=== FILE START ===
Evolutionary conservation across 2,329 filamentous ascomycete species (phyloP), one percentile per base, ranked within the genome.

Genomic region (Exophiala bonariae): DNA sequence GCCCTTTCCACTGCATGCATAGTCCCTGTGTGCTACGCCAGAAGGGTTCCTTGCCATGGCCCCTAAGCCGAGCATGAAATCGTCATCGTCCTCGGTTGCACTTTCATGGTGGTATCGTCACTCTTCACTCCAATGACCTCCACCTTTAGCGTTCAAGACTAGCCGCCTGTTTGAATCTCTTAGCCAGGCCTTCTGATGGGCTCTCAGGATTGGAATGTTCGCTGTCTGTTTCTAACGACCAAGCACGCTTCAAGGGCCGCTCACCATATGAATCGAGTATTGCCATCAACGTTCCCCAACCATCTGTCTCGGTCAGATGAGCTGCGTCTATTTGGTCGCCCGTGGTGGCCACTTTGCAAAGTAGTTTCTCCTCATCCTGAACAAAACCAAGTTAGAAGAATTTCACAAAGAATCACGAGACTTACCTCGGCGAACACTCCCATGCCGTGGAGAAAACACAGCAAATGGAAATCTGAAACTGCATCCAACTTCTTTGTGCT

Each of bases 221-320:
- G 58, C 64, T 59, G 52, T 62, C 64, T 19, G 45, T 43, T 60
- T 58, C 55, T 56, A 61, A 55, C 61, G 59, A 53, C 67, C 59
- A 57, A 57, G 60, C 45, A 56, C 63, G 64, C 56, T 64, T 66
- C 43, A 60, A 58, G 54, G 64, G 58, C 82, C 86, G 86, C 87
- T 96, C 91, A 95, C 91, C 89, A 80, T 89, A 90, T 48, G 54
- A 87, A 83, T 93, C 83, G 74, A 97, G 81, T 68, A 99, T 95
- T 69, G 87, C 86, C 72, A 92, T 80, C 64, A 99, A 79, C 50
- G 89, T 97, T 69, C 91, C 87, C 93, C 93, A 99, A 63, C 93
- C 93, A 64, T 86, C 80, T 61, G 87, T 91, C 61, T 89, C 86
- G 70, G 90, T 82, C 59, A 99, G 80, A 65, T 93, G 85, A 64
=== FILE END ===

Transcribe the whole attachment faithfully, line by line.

Evolutionary conservation across 2,329 filamentous ascomycete species (phyloP), one percentile per base, ranked within the genome.

Genomic region (Exophiala bonariae): DNA sequence GCCCTTTCCACTGCATGCATAGTCCCTGTGTGCTACGCCAGAAGGGTTCCTTGCCATGGCCCCTAAGCCGAGCATGAAATCGTCATCGTCCTCGGTTGCACTTTCATGGTGGTATCGTCACTCTTCACTCCAATGACCTCCACCTTTAGCGTTCAAGACTAGCCGCCTGTTTGAATCTCTTAGCCAGGCCTTCTGATGGGCTCTCAGGATTGGAATGTTCGCTGTCTGTTTCTAACGACCAAGCACGCTTCAAGGGCCGCTCACCATATGAATCGAGTATTGCCATCAACGTTCCCCAACCATCTGTCTCGGTCAGATGAGCTGCGTCTATTTGGTCGCCCGTGGTGGCCACTTTGCAAAGTAGTTTCTCCTCATCCTGAACAAAACCAAGTTAGAAGAATTTCACAAAGAATCACGAGACTTACCTCGGCGAACACTCCCATGCCGTGGAGAAAACACAGCAAATGGAAATCTGAAACTGCATCCAACTTCTTTGTGCT

Each of bases 221-320:
- G 58, C 64, T 59, G 52, T 62, C 64, T 19, G 45, T 43, T 60
- T 58, C 55, T 56, A 61, A 55, C 61, G 59, A 53, C 67, C 59
- A 57, A 57, G 60, C 45, A 56, C 63, G 64, C 56, T 64, T 66
- C 43, A 60, A 58, G 54, G 64, G 58, C 82, C 86, G 86, C 87
- T 96, C 91, A 95, C 91, C 89, A 80, T 89, A 90, T 48, G 54
- A 87, A 83, T 93, C 83, G 74, A 97, G 81, T 68, A 99, T 95
- T 69, G 87, C 86, C 72, A 92, T 80, C 64, A 99, A 79, C 50
- G 89, T 97, T 69, C 91, C 87, C 93, C 93, A 99, A 63, C 93
- C 93, A 64, T 86, C 80, T 61, G 87, T 91, C 61, T 89, C 86
- G 70, G 90, T 82, C 59, A 99, G 80, A 65, T 93, G 85, A 64